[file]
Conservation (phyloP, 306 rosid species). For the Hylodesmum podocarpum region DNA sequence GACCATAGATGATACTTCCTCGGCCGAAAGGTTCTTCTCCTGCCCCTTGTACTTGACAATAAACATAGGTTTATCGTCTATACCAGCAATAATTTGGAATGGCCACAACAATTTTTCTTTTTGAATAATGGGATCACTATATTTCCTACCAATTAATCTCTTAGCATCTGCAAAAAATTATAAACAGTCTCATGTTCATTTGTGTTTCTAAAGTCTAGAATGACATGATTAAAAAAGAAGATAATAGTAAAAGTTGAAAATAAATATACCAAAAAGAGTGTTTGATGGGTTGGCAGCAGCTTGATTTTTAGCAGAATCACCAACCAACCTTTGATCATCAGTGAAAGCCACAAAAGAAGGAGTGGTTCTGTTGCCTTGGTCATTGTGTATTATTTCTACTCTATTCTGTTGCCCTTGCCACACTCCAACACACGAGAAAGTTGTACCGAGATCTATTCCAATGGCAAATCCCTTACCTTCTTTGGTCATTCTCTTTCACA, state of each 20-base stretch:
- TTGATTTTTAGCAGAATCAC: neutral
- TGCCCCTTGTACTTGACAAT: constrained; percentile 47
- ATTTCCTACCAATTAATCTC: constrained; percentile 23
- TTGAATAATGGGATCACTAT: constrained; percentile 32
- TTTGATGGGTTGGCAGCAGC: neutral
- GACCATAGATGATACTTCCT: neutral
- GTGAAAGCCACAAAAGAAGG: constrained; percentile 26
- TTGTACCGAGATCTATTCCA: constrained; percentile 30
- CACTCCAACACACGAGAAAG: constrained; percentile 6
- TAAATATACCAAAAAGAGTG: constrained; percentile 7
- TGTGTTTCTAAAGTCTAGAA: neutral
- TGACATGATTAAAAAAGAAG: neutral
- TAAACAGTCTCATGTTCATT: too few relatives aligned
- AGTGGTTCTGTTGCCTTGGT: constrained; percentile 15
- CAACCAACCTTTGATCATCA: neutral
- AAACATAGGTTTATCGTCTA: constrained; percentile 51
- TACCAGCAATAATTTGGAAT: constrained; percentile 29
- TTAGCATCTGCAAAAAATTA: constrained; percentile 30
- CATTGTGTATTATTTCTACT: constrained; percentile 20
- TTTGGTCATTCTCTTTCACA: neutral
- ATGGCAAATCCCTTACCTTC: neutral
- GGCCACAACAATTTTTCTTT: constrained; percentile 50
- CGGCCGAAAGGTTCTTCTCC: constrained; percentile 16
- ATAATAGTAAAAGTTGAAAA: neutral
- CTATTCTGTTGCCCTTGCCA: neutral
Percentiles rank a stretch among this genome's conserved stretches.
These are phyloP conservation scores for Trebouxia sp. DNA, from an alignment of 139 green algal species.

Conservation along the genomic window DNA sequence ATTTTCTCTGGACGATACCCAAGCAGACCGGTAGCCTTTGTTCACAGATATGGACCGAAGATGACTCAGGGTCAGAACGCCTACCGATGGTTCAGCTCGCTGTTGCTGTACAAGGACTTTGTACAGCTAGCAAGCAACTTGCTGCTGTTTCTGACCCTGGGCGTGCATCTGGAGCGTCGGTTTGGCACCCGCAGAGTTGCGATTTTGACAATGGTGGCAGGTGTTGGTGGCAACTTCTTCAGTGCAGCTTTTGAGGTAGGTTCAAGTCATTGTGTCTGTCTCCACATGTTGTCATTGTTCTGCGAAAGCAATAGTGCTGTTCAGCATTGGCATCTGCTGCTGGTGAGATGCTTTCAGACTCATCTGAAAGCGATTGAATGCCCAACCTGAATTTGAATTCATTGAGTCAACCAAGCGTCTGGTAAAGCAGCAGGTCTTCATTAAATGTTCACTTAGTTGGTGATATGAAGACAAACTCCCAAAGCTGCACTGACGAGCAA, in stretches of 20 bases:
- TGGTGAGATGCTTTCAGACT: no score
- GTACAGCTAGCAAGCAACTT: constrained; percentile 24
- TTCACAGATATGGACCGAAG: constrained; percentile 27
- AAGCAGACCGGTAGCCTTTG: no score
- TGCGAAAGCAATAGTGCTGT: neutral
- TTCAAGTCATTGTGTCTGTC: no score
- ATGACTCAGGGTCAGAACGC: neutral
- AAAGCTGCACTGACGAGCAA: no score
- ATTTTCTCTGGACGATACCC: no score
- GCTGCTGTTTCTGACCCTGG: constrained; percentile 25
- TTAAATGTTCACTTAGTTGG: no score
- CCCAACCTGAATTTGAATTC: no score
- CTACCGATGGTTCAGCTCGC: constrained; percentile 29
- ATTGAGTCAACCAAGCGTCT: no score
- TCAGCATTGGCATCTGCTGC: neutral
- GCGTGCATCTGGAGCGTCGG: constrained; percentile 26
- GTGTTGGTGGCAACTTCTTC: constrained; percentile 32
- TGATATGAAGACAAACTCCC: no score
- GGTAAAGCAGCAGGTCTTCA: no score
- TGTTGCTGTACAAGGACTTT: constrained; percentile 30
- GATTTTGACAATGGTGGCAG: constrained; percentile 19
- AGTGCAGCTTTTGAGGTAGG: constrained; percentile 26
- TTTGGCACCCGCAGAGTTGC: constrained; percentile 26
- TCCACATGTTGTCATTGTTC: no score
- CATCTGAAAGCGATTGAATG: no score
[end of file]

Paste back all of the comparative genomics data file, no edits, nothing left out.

Conservation (phyloP, 306 rosid species). For the Hylodesmum podocarpum region DNA sequence GACCATAGATGATACTTCCTCGGCCGAAAGGTTCTTCTCCTGCCCCTTGTACTTGACAATAAACATAGGTTTATCGTCTATACCAGCAATAATTTGGAATGGCCACAACAATTTTTCTTTTTGAATAATGGGATCACTATATTTCCTACCAATTAATCTCTTAGCATCTGCAAAAAATTATAAACAGTCTCATGTTCATTTGTGTTTCTAAAGTCTAGAATGACATGATTAAAAAAGAAGATAATAGTAAAAGTTGAAAATAAATATACCAAAAAGAGTGTTTGATGGGTTGGCAGCAGCTTGATTTTTAGCAGAATCACCAACCAACCTTTGATCATCAGTGAAAGCCACAAAAGAAGGAGTGGTTCTGTTGCCTTGGTCATTGTGTATTATTTCTACTCTATTCTGTTGCCCTTGCCACACTCCAACACACGAGAAAGTTGTACCGAGATCTATTCCAATGGCAAATCCCTTACCTTCTTTGGTCATTCTCTTTCACA, state of each 20-base stretch:
- TTGATTTTTAGCAGAATCAC: neutral
- TGCCCCTTGTACTTGACAAT: constrained; percentile 47
- ATTTCCTACCAATTAATCTC: constrained; percentile 23
- TTGAATAATGGGATCACTAT: constrained; percentile 32
- TTTGATGGGTTGGCAGCAGC: neutral
- GACCATAGATGATACTTCCT: neutral
- GTGAAAGCCACAAAAGAAGG: constrained; percentile 26
- TTGTACCGAGATCTATTCCA: constrained; percentile 30
- CACTCCAACACACGAGAAAG: constrained; percentile 6
- TAAATATACCAAAAAGAGTG: constrained; percentile 7
- TGTGTTTCTAAAGTCTAGAA: neutral
- TGACATGATTAAAAAAGAAG: neutral
- TAAACAGTCTCATGTTCATT: too few relatives aligned
- AGTGGTTCTGTTGCCTTGGT: constrained; percentile 15
- CAACCAACCTTTGATCATCA: neutral
- AAACATAGGTTTATCGTCTA: constrained; percentile 51
- TACCAGCAATAATTTGGAAT: constrained; percentile 29
- TTAGCATCTGCAAAAAATTA: constrained; percentile 30
- CATTGTGTATTATTTCTACT: constrained; percentile 20
- TTTGGTCATTCTCTTTCACA: neutral
- ATGGCAAATCCCTTACCTTC: neutral
- GGCCACAACAATTTTTCTTT: constrained; percentile 50
- CGGCCGAAAGGTTCTTCTCC: constrained; percentile 16
- ATAATAGTAAAAGTTGAAAA: neutral
- CTATTCTGTTGCCCTTGCCA: neutral
Percentiles rank a stretch among this genome's conserved stretches.
These are phyloP conservation scores for Trebouxia sp. DNA, from an alignment of 139 green algal species.

Conservation along the genomic window DNA sequence ATTTTCTCTGGACGATACCCAAGCAGACCGGTAGCCTTTGTTCACAGATATGGACCGAAGATGACTCAGGGTCAGAACGCCTACCGATGGTTCAGCTCGCTGTTGCTGTACAAGGACTTTGTACAGCTAGCAAGCAACTTGCTGCTGTTTCTGACCCTGGGCGTGCATCTGGAGCGTCGGTTTGGCACCCGCAGAGTTGCGATTTTGACAATGGTGGCAGGTGTTGGTGGCAACTTCTTCAGTGCAGCTTTTGAGGTAGGTTCAAGTCATTGTGTCTGTCTCCACATGTTGTCATTGTTCTGCGAAAGCAATAGTGCTGTTCAGCATTGGCATCTGCTGCTGGTGAGATGCTTTCAGACTCATCTGAAAGCGATTGAATGCCCAACCTGAATTTGAATTCATTGAGTCAACCAAGCGTCTGGTAAAGCAGCAGGTCTTCATTAAATGTTCACTTAGTTGGTGATATGAAGACAAACTCCCAAAGCTGCACTGACGAGCAA, in stretches of 20 bases:
- TGGTGAGATGCTTTCAGACT: no score
- GTACAGCTAGCAAGCAACTT: constrained; percentile 24
- TTCACAGATATGGACCGAAG: constrained; percentile 27
- AAGCAGACCGGTAGCCTTTG: no score
- TGCGAAAGCAATAGTGCTGT: neutral
- TTCAAGTCATTGTGTCTGTC: no score
- ATGACTCAGGGTCAGAACGC: neutral
- AAAGCTGCACTGACGAGCAA: no score
- ATTTTCTCTGGACGATACCC: no score
- GCTGCTGTTTCTGACCCTGG: constrained; percentile 25
- TTAAATGTTCACTTAGTTGG: no score
- CCCAACCTGAATTTGAATTC: no score
- CTACCGATGGTTCAGCTCGC: constrained; percentile 29
- ATTGAGTCAACCAAGCGTCT: no score
- TCAGCATTGGCATCTGCTGC: neutral
- GCGTGCATCTGGAGCGTCGG: constrained; percentile 26
- GTGTTGGTGGCAACTTCTTC: constrained; percentile 32
- TGATATGAAGACAAACTCCC: no score
- GGTAAAGCAGCAGGTCTTCA: no score
- TGTTGCTGTACAAGGACTTT: constrained; percentile 30
- GATTTTGACAATGGTGGCAG: constrained; percentile 19
- AGTGCAGCTTTTGAGGTAGG: constrained; percentile 26
- TTTGGCACCCGCAGAGTTGC: constrained; percentile 26
- TCCACATGTTGTCATTGTTC: no score
- CATCTGAAAGCGATTGAATG: no score